Yeehaw! Who doesn’t like a cowboy? When you think of cowboys, you probably think of tall boots, spurs, and, of course, that famous cowboy hat. Playing cowboys and cowgirls is a pretty popular activity for little ones. They probably love to pretend they are roping cattle or riding horses through the scorching dry desert. If that sounds like your kids, they’re absolutely going to want to wrangle up some serious fun with our twangy collection of cowboy coloring pages (and cowgirl coloring pages, too!).
Today, the cowboy is mostly known through books and film, depicted as an American hero, outlaw, and gunslinger. But throughout history, cowboys have largely acted as hired hands, tending to the needs of cattle — branding them, herding them, rounding them up, and, finally, driving them off to market. Many cowboys were actually former Civil War soldiers from both sides of the war. They traveled in packs of three to five, all working together to herd cattle across the Old West of America. Kind of like City Slickers, but less funny (unless you don’t find Billy Crystal funny).
As you can see, there’s a lot more to cowboys than what Western movies have shown us. Whether your little ones are fascinated with farm animals, dream of having a cowboy life, or just like playing pretend, they are sure to love these cowboy coloring pages. And once they’re finished filling in these printables, they can mosey right on over to our cactus coloring pages, farm coloring pages, horse coloring pages, and desert coloring pages.
Free Printable Cowboy and Cowgirl Coloring Pages
Cowboy and Cowgirl Page No. 1
The business of cattle ranching in America came from vaqueros — Spanish-speaking herders from Mexico, who are known as the original cowboys. They spread their knowledge to Americans in Texas, which was then passed on to the cattlemen of the northern Great Plains on the American frontier.
Cowboy and Cowgirl Page No. 2
Cowboys love their horses! Some of the horses they’ve historically ridden include American quarter horses, American saddlebreds, appaloosas, Arabians, Missouri fox trotters, Morgans, mustangs, paint horses, Rocky Mountain horses, and a few Tennessee walking horses.
Cowboy and Cowgirl Page No. 3
Although cowgirls definitely exist (and are freaking awesome), there isn’t any record of women or girls driving cattle in the Old West. At the time, they most likely either helped on ranches or ran them. However, by 1900, skirts split for riding became a thing, allowing women to compete with men in many events in Wild West shows.
Cowboy and Cowgirl Page No. 4
Everything a cowboy wears is for function, not fashion. A cowboy hat with a wide brim helps to protect from the sun and the elements. Their jeans or other tight-fitting pants, along with their chaps, help to protect the legs from hazards. And their spurs help to communicate to their trusty horse.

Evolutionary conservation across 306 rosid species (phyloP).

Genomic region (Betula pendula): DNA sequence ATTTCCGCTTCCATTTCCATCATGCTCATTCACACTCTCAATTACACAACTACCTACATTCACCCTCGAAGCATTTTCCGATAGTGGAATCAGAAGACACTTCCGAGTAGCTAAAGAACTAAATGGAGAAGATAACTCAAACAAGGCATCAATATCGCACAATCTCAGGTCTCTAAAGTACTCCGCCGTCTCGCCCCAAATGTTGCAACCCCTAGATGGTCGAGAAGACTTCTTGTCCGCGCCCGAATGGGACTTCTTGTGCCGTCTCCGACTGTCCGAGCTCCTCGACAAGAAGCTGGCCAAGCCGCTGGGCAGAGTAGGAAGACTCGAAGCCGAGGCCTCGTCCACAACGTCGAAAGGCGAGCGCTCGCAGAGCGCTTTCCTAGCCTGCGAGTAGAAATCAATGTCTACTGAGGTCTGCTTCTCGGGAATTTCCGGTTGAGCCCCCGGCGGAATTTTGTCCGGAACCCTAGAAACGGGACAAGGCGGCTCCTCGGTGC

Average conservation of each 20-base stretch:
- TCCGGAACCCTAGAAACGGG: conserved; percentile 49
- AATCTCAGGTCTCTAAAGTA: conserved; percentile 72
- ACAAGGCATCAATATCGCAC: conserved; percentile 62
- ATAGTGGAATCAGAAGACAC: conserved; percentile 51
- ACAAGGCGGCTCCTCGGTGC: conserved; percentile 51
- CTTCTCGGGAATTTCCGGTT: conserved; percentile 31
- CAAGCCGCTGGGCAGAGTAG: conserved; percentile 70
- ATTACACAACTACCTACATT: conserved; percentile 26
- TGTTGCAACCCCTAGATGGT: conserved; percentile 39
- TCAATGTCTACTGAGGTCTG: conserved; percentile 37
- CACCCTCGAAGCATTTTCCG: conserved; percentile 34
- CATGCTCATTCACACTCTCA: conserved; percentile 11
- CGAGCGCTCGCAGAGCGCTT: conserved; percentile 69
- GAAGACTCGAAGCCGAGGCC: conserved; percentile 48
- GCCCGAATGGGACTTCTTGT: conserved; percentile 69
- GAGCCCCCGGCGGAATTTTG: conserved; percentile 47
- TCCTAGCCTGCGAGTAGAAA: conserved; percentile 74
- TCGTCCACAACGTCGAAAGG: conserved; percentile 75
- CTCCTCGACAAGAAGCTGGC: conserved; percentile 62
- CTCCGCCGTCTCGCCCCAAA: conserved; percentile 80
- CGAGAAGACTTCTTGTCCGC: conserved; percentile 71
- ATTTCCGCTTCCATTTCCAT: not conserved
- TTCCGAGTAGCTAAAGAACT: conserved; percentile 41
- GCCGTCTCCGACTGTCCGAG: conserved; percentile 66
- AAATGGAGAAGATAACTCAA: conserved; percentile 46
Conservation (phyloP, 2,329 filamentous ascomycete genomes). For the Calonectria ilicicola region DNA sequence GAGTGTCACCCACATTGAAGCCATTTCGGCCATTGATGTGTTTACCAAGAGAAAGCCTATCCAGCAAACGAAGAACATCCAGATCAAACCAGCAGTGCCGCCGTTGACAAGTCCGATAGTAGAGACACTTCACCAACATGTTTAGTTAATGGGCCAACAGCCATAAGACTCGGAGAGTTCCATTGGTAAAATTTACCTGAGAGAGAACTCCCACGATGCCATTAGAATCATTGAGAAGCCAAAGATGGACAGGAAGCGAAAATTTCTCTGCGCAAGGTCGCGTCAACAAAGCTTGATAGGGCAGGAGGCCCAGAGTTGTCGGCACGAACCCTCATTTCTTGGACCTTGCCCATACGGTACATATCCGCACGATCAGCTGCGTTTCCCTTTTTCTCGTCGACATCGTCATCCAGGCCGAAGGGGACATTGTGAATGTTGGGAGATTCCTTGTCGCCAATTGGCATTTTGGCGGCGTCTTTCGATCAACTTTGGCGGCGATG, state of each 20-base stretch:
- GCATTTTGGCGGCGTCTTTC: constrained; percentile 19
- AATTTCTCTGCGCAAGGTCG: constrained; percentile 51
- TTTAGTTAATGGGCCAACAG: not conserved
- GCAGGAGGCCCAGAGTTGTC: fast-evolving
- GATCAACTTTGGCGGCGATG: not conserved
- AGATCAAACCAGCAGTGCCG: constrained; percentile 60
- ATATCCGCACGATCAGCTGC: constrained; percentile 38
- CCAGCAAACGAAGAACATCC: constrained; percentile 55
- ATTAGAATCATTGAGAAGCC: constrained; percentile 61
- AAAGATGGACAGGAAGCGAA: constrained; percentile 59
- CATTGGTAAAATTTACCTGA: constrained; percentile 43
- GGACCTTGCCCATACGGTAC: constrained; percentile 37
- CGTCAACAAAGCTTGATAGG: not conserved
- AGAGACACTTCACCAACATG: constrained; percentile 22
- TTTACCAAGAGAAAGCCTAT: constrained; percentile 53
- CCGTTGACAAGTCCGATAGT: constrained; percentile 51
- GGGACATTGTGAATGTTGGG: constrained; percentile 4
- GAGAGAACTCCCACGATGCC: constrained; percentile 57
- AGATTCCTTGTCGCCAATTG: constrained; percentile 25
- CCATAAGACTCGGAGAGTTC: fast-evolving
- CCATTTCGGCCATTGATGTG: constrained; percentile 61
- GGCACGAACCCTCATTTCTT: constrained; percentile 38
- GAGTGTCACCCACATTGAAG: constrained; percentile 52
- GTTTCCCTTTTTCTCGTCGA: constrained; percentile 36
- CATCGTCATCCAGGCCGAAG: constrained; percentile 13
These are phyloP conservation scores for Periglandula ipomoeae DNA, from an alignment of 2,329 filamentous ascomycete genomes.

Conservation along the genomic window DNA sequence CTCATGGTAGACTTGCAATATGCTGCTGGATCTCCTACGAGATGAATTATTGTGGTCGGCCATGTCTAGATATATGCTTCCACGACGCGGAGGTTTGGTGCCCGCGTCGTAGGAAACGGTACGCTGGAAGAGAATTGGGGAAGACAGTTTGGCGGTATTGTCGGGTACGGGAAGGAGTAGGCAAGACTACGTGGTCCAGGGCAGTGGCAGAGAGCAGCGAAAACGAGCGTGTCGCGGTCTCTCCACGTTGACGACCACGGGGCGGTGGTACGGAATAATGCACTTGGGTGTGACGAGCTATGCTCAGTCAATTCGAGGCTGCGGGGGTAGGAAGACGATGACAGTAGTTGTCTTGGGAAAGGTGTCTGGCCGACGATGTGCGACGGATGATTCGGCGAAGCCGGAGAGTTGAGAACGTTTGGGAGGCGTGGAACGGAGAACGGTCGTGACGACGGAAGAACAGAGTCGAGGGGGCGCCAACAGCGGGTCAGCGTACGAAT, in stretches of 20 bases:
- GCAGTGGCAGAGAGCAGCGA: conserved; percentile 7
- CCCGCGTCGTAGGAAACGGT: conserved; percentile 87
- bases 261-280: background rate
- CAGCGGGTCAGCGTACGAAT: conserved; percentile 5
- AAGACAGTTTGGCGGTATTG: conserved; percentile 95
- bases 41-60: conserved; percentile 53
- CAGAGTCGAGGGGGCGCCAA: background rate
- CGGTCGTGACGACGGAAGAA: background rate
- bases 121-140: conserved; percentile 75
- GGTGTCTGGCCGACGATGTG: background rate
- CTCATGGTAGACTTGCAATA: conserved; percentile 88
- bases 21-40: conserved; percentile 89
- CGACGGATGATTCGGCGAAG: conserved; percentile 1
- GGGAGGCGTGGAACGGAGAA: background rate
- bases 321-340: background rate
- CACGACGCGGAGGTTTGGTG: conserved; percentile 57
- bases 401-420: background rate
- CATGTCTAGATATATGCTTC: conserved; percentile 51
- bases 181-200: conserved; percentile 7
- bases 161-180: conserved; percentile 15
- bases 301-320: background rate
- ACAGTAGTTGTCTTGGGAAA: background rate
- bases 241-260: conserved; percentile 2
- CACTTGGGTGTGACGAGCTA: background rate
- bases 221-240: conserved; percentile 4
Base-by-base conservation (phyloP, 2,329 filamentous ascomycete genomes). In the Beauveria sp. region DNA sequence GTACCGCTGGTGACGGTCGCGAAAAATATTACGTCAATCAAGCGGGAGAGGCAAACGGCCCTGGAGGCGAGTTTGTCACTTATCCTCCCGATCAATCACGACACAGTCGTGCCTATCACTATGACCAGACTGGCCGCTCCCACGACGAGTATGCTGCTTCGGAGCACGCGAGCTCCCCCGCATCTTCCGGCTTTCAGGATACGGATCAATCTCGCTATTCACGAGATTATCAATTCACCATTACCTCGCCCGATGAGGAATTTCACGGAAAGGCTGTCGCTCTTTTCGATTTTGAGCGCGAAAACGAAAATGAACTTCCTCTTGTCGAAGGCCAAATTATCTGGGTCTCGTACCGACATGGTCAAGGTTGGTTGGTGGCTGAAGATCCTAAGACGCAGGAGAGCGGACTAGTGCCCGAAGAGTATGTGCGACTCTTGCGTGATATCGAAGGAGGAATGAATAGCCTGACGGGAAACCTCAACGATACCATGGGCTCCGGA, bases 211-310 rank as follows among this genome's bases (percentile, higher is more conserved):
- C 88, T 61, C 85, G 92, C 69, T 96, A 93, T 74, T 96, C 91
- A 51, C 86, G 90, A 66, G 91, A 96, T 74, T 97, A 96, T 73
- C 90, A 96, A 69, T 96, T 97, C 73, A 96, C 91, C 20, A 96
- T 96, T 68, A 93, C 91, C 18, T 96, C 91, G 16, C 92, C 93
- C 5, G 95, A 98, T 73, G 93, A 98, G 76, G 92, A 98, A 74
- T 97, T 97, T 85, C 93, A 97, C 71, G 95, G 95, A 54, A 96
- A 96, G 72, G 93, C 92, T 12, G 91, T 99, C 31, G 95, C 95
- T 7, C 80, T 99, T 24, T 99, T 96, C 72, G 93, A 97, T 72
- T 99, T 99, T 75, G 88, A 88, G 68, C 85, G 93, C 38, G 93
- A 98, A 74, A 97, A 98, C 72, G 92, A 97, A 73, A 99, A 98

Cowboy and Cowgirl Page No. 5
On the ranch, a cowboy has many jobs. They’re responsible for feeding the livestock, branding or marking cattle and horses, and tending to their injuries or other needs. They would also repair fences, maintain ranch equipment, and perform other odd jobs around the ranch.
Cowboy and Cowgirl Page No. 6
On the ranch, a cowboy has many jobs. They’re responsible for feeding the livestock, branding or marking cattle and horses, and tending to their injuries or other needs. They also repair fences, maintain ranch equipment, and perform other odd jobs around the ranch.
Cowboy and Cowgirl Page No. 7
Cowboys brought a cook with them on their cattle drives. But these cooks did more than whip up some tasty food. Each night that cook was in charge of turning the wagon toward the North Star so they’d know which way to head out in the morning.
Cowboy and Cowgirl Page No. 8
The cattle country in the United States in the early 1800s was an enormous, unfenced area, ranging from the Canadian border south to the Gulf of Mexico and from the Rocky Mountains east to the Missouri River.
Cowboy and Cowgirl Page No. 9
Modern-day cowboys still dress and do what the original cowboys did. However, now they drive more trucks than ride horses, and computers and technology help them keep track of their cattle.
Cowboy and Cowgirl Page No. 10
The highest-grossing western movie of all time was 2012’s Django Unchained. But fair warning, Moms and Dads — this one definitely isn’t a movie you want to sit down and watch with your little ones. If you’re looking for kid-friendly cowpoke content, we recommended heading to Disney Plus to watch Sheriff Callie’s Wild West (This Is Us star Mandy Moore voices the law-slingin’ feline.)